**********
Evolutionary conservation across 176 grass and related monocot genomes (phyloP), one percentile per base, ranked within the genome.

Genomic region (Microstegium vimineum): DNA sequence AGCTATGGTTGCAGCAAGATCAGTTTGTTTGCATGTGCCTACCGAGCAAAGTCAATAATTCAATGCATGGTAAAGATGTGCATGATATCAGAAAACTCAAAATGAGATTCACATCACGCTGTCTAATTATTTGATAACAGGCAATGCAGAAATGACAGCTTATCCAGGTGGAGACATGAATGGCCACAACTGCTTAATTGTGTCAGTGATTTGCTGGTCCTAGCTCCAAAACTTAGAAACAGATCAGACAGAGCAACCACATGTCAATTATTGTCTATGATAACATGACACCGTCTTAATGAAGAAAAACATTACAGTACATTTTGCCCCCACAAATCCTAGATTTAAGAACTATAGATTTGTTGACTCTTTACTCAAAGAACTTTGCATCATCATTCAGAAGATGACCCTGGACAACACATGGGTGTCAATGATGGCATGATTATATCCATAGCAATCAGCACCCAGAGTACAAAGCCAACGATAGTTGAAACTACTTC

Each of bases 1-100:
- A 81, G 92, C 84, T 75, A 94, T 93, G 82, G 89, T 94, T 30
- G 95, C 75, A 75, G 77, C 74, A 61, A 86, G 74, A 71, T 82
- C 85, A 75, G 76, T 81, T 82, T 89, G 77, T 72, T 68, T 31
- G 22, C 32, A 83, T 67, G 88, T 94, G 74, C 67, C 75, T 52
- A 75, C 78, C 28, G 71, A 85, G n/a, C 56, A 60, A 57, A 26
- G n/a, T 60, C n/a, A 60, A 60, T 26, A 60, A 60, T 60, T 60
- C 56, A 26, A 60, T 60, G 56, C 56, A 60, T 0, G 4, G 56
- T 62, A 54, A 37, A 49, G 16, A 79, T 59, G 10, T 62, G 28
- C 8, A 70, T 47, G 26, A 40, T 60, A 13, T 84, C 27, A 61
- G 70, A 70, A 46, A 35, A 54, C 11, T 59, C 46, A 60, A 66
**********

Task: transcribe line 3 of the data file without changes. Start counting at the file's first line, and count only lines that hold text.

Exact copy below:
Each of bases 1-100: